The US consulate and the office of the EU in Hong Kong have displayed commemorative candles in their windows on the anniversary of the 1989 Tiananmen crackdown.
Hundreds, perhaps thousands, died when the People’s Liberation Army cracked down on protesters around Tiananmen Square in Beijing 33 years ago.
Last June, Beijing slammed the display of candles at the EU Office and US consulate as a “clumsy political show” to destabilise the city. “Any attempt to exploit Hong Kong to carry out infiltration or sabotage activities against the mainland crosses the red line… is absolutely intolerable,” a spokesperson for the Hong Kong office of China’s foreign ministry said, without mentioning the crackdown.
Earlier on Saturday, foreign consulates ignored warnings from Beijing’s foreign office and shared tributes to the Tiananmen dead.
The US, Canada and Australia were among those sharing Facebook messages.
According to local media, the Office of the Commissioner of the Ministry of Foreign Affairs of China in Hong Kong had reminded the missions of Western countries not to express their views on the 1989 crackdown.
Sources told Ming Pao that the Office told them that past memorial activities in Hong Kong were illegal acts that were “hosted by a very small number of people who were anti-China and hostile towards the Chinese government.” It added that the crackdown was already history with no merit to be remembered.
The co-chairs of the US Congressional-Executive Commission on China said in a statement on Friday that there was still no justice for those who lost their lives.
“We call on the Chinese government to allow free and open discussion surrounding the events of 1989 and to reckon publicly with the horrific violence the Chinese Communist Party and military unleashed on the Chinese people. We call on the Hong Kong government to drop charges and release all those detained for gathering to remember the Tiananmen tragedy and to allow the resumption of the annual vigil in Victoria Park,” Senator Jeff Merkley and Representative James P. McGovern said.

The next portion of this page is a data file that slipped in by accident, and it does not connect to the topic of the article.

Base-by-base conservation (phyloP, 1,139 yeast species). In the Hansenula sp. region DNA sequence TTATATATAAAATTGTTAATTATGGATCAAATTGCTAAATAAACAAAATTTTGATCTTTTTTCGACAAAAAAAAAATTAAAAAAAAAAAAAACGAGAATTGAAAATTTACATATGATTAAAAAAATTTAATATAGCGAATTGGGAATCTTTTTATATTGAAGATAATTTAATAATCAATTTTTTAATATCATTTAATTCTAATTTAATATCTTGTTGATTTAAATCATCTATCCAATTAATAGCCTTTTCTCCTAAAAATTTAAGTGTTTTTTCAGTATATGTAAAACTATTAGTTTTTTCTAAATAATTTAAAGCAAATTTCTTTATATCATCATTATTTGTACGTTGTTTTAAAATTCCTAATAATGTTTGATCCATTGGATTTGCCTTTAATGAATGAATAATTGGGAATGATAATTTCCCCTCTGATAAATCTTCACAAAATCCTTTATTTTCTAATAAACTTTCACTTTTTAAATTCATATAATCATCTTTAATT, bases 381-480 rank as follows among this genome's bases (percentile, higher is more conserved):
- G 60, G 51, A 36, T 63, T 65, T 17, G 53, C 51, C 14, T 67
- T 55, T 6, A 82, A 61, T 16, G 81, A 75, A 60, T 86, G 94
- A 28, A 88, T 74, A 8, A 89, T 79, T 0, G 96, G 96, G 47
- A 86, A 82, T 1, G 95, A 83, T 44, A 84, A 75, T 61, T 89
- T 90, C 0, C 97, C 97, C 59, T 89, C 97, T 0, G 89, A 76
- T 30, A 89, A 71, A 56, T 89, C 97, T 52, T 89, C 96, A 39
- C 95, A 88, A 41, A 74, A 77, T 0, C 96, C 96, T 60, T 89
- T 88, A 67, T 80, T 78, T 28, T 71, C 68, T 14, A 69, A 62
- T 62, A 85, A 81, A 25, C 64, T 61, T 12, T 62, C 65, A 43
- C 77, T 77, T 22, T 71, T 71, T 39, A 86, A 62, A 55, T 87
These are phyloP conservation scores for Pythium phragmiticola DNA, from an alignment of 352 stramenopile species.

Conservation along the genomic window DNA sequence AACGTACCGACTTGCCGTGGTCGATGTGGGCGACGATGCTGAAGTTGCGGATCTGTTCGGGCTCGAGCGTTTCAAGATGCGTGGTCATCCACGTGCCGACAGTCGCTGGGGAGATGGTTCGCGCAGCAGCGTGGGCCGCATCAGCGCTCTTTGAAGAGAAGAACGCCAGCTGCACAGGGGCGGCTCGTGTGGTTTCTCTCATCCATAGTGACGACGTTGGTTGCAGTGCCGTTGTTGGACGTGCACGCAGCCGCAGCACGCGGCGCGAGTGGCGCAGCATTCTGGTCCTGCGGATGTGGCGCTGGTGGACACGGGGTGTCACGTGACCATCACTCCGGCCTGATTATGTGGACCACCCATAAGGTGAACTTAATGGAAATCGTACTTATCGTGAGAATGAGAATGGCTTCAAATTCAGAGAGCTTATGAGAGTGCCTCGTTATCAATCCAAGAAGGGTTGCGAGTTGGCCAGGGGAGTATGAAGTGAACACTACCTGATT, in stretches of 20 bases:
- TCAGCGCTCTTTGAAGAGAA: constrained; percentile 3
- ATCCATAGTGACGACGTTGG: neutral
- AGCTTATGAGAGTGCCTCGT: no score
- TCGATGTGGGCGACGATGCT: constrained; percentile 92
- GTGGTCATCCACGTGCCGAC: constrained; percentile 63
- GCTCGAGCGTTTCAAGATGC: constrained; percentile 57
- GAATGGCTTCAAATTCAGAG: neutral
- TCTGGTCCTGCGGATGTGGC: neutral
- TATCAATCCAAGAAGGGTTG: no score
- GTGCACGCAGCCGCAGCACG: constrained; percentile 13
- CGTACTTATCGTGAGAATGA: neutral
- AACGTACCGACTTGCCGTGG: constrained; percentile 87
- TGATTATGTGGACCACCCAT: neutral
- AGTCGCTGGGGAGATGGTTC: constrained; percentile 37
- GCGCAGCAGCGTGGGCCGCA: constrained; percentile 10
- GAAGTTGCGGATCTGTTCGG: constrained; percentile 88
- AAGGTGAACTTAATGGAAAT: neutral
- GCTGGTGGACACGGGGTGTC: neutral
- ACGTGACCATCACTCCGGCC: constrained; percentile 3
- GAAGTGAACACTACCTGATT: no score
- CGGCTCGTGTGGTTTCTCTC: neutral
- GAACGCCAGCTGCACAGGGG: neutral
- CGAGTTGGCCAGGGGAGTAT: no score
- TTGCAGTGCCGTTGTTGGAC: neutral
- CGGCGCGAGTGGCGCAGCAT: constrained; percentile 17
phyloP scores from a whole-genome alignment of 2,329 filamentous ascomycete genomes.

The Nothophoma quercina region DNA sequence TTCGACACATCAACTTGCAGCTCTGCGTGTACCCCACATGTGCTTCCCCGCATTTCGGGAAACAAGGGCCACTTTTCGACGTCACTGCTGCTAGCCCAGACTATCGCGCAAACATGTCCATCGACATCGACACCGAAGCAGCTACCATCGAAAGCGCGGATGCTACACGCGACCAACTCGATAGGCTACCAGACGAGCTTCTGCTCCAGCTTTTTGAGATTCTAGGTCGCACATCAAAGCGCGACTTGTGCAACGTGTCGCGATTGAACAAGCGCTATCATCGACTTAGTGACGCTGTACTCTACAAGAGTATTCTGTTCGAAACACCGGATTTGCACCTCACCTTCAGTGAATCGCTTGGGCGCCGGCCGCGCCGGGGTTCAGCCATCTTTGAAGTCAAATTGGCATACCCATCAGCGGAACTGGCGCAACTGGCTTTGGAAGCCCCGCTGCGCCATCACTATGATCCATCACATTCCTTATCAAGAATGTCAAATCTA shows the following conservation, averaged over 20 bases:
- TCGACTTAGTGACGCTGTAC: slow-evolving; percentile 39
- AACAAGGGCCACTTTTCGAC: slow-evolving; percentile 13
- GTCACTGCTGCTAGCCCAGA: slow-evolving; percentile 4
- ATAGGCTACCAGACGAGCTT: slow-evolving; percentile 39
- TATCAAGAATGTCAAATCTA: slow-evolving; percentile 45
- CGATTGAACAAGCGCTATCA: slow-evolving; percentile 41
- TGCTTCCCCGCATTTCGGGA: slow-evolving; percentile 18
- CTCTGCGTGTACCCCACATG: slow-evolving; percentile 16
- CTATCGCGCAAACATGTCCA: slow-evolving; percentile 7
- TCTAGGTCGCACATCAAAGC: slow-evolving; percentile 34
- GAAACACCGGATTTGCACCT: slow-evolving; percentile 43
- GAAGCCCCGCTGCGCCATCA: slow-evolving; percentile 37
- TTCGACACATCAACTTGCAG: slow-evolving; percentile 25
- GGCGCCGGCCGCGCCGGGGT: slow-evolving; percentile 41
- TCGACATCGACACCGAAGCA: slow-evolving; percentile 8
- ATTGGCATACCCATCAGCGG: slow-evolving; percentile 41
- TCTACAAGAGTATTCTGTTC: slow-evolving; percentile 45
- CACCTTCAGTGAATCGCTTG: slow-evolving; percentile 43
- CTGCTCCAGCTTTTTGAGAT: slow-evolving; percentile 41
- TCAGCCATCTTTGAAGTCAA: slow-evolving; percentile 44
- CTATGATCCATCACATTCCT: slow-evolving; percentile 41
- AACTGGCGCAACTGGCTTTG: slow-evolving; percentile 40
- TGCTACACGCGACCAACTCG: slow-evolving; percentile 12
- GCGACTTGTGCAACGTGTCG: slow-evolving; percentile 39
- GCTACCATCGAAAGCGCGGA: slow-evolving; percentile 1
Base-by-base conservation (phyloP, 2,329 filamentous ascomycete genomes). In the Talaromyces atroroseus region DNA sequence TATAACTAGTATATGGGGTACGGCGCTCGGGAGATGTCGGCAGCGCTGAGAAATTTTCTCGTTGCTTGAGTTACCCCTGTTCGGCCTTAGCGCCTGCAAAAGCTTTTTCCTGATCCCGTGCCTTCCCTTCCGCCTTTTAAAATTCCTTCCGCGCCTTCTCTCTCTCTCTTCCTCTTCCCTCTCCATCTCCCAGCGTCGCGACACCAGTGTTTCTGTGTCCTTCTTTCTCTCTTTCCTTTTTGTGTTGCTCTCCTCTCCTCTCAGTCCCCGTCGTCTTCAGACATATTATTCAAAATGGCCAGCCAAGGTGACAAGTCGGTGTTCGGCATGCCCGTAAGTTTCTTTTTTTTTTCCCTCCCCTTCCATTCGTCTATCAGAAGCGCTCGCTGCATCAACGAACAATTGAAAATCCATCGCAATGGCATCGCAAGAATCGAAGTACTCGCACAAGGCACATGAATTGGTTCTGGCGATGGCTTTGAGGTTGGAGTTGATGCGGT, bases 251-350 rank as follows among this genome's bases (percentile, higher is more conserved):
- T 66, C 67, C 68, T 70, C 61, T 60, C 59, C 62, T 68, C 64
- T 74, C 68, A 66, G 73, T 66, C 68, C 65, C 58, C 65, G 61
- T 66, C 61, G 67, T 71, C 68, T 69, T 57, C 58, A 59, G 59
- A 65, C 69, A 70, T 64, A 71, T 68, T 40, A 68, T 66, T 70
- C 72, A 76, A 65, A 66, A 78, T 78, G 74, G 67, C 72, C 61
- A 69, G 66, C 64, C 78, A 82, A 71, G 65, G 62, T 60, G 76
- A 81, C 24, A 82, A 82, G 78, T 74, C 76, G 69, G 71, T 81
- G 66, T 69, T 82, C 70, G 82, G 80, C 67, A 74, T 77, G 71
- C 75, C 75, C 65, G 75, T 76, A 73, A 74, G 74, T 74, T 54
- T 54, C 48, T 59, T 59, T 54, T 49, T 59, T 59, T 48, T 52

Commemorating June 4 is often seen as a barometer of free speech in Hong Kong, with crowds often numbering over 100,000 gathering in past years in Causeway Bay’s Victoria Park for a candlelit vigil. But since last year, exhibits at a June 4 museum have been confiscated, activists arrested, most remembrance masses cancelled and campus monuments torn down.
Last week, it emerged that Victoria Park’s football pitches had been closed “for maintenance” or fully booked by residents, as police shut down the park on Friday and warned Hongkongers not to gather.
In 2020, many Hongkongers defied the ban imposed on Covid grounds and went ahead with the commemoration. A number of prominent veteran activists, such as Lee Cheuk-yan, Albert Ho and Chow Hang-tung, have been jailed for organising or taking part in an unauthorised assembly.
Amnesty International and other rights groups have planned events and memorials overseas this weekend.
There are fears that the vigil could formally be made illegal under Article 23 – local national security legislation which the city’s next leader, John Lee, has vowed to enact.
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